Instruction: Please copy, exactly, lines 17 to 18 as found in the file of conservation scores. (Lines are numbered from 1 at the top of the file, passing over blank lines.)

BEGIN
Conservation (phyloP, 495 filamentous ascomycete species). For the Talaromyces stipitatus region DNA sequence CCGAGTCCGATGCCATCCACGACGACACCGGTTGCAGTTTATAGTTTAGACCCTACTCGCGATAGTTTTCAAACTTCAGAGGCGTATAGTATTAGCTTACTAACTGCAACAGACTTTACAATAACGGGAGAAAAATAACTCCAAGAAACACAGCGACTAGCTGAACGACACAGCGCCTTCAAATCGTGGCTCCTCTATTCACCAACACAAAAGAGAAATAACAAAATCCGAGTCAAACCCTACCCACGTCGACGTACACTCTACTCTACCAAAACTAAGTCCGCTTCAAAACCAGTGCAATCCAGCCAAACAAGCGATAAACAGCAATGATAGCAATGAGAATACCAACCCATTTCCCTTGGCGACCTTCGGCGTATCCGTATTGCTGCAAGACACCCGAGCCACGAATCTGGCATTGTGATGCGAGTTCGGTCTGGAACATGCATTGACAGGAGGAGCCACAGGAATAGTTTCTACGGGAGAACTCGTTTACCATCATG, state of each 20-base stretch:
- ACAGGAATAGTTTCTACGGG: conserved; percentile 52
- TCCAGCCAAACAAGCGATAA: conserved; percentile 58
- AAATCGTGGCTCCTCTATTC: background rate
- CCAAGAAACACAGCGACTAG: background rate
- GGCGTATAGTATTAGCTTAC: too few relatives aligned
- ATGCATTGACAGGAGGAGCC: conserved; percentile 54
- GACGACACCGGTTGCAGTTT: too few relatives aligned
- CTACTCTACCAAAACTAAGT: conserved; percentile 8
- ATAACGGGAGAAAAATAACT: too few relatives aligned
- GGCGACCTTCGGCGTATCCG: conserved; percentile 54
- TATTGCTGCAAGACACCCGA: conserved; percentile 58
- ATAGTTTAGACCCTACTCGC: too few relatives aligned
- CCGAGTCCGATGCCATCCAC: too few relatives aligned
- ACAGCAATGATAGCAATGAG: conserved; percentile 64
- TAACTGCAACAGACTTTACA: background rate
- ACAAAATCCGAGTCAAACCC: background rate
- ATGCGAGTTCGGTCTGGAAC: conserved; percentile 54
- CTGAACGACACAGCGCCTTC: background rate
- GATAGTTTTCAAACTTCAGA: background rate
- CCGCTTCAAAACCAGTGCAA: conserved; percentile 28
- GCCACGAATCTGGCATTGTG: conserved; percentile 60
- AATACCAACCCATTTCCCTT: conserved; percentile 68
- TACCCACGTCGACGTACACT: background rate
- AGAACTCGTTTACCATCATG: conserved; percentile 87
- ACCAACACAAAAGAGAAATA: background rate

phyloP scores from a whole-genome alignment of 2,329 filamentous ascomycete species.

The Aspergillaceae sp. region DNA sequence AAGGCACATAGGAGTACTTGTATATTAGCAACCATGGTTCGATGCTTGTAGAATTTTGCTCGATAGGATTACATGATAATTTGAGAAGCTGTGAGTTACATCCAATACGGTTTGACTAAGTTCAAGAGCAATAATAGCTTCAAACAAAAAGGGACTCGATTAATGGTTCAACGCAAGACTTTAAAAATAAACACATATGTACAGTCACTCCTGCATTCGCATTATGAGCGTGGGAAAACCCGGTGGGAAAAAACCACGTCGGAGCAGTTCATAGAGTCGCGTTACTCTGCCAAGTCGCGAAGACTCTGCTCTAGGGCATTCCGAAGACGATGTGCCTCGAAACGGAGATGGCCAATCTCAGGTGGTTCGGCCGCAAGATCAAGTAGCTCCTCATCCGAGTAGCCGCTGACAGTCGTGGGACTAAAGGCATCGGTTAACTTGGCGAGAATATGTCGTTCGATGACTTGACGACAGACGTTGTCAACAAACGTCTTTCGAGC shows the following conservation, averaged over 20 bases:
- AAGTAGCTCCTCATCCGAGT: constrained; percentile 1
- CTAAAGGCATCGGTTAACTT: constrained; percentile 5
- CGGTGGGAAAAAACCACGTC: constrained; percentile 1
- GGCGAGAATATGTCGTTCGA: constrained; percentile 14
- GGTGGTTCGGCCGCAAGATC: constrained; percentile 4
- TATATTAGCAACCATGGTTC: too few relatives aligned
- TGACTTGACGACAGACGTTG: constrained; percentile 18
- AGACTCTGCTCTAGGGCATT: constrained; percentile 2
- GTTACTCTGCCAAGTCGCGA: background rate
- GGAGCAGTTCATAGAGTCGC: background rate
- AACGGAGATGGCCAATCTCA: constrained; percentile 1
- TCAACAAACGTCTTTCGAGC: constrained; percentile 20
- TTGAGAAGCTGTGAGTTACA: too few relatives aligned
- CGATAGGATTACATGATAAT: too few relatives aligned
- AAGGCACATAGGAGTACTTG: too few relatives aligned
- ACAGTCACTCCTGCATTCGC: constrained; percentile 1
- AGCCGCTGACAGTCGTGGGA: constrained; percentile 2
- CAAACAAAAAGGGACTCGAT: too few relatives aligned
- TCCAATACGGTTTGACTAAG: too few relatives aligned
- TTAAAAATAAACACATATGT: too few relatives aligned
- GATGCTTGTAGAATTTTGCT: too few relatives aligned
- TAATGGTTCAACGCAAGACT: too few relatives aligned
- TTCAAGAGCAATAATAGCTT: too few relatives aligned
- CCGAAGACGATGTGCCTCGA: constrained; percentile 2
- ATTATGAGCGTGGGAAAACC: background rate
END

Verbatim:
- ACAAAATCCGAGTCAAACCC: background rate
- ATGCGAGTTCGGTCTGGAAC: conserved; percentile 54